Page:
Best Star Trek Episodes to Watch Before Strange New Worlds

Star Trek: Strange New Worlds is the latest series in the long-running and beloved franchise. Set before the era of the original series, the show follows the exploits of the starship Enterprise, captained by Christopher Pike (Anson Mount), and his crew, consisting of Number One (Rebecca Romijn and Spock (Ethan Peck), among other characters, some of whom may be familiar to old Trekkies. The show has several connections to other Star Trek properties. We know there’s a lot to remember about this sprawling franchise, and you can get a quick refresher on key plot elements, characters, species, and throwbacks with this quick episode guide. Now you don’t have to google the details anymore, just add these episodes to your watch list!

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Star Trek: The Original Series – “The Menagerie” (Season 1, Episodes 11 & 12)


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Image via NBC

The original unaired pilot of Star Trek was reused as the two-part “The Menagerie”. In the two episodes, Spock (Leonard Nimoy) starts acting erratic after meeting his former captain, Christopher Pike (Sean Kenney† Spock eventually explains his actions through roles from an old mission when he was a young science officer working under a younger pike (Jeffrey Hunter† The events of this episode take place before the incidents of Star Trek: Discovery and Star Trek: Strange New Worlds, and it is essential to understand the new version of Pike, as it informs his past and his future. These episodes will also help viewers interact better with the new Spock, who is younger and less in control of his logical, unemotional Vulcan side.

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Star Trek: Discovery – “Through the Valley of Shadows” (Season 2, Episode 12)


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Image via Paramount+

In this Star Trek: Discovery In this episode, Captain Pike takes a crew out to the Klingon planet Boreth. During the mission, Pike must make an impossible choice: help save the universe or save himself from his own future. You’d think that would be an easy decision, but Pike’s future, which viewers know after seeing “The Menagerie,” is hard to choose. But Pike, Starfleet’s best, determines his own destiny. The events on Boreth have a profound effect on Pike, one that he singles out in the second half of Star Trek: Discovery Season 2. His struggle will likely continue in Star Trek: Strange New Worlds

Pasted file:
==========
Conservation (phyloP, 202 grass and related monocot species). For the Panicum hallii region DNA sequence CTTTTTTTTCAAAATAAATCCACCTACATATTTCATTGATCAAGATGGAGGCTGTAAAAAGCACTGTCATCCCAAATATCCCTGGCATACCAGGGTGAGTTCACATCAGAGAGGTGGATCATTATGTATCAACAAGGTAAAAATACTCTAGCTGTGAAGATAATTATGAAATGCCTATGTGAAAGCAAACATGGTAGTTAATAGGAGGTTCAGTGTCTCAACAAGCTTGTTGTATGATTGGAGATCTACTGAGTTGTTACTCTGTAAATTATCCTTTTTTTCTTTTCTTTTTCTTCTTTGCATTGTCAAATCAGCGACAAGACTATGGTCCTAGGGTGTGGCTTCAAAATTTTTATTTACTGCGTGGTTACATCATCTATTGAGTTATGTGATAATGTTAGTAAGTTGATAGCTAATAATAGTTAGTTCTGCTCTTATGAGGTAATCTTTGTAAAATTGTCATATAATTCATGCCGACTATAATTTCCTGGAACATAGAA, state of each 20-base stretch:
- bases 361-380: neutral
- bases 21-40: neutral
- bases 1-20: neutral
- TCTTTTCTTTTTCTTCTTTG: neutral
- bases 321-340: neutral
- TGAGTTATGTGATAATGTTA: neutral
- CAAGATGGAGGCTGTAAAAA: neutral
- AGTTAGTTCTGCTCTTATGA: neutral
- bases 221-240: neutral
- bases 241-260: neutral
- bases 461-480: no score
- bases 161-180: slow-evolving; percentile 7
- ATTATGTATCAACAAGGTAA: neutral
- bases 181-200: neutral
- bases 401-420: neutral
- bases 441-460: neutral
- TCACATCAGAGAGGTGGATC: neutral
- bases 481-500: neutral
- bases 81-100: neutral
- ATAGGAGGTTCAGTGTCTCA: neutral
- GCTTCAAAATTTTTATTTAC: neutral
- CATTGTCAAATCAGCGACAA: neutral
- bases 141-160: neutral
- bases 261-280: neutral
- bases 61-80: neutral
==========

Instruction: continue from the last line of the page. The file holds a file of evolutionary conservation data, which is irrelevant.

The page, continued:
Star Trek: The Original Series – “Arena” (Season 1, Episode 18)


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Image via NBC

Captain Kirk (William Shatner), Spock and Dr. McCoy (DeForest Kelley) beam to an outpost and are immediately fired upon. But their troubles have only just begun. The powerful species, the Metrons, then pit Kirk against a reptilian species called the Gorn. The Gorn is a resilient, strong species, sharing the same space and technological capabilities as the Federation. They are a cold-blooded breed (literally and figuratively) but have not been seen often in the franchise. As the Mirror Universe versions – as seen in Star Trek: Enterprise episodes “In a Mirror, Darkly” – are all to go by, the Gorn are ruthless, vicious creatures best avoided.

Star Trek: The Original Series – “Space Seed” (Season 1, Episode 22)


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Image via NBC

Khan Noonien Singh () is considered the most infamous villain in Star Trek history. One of the most prominent creations of the 20th century Eugenics War era, Khan was a specially designed augment with superior abilities who ruled over much of the Earth in the early 1990s. Khan’s superior abilities were accompanied by superior arrogance and ambition. He was a tyrant who was eventually deposed and fell into stasis. The character was first introduced on “Space Seed” when he and his Augment cohorts were awakened about 300 years after their creation. Khan became Kirk’s greatest nemesis in Star Trek II: The Revenge of Khan† Khan and the other Augments were the main reason the Federation banned genetic engineering.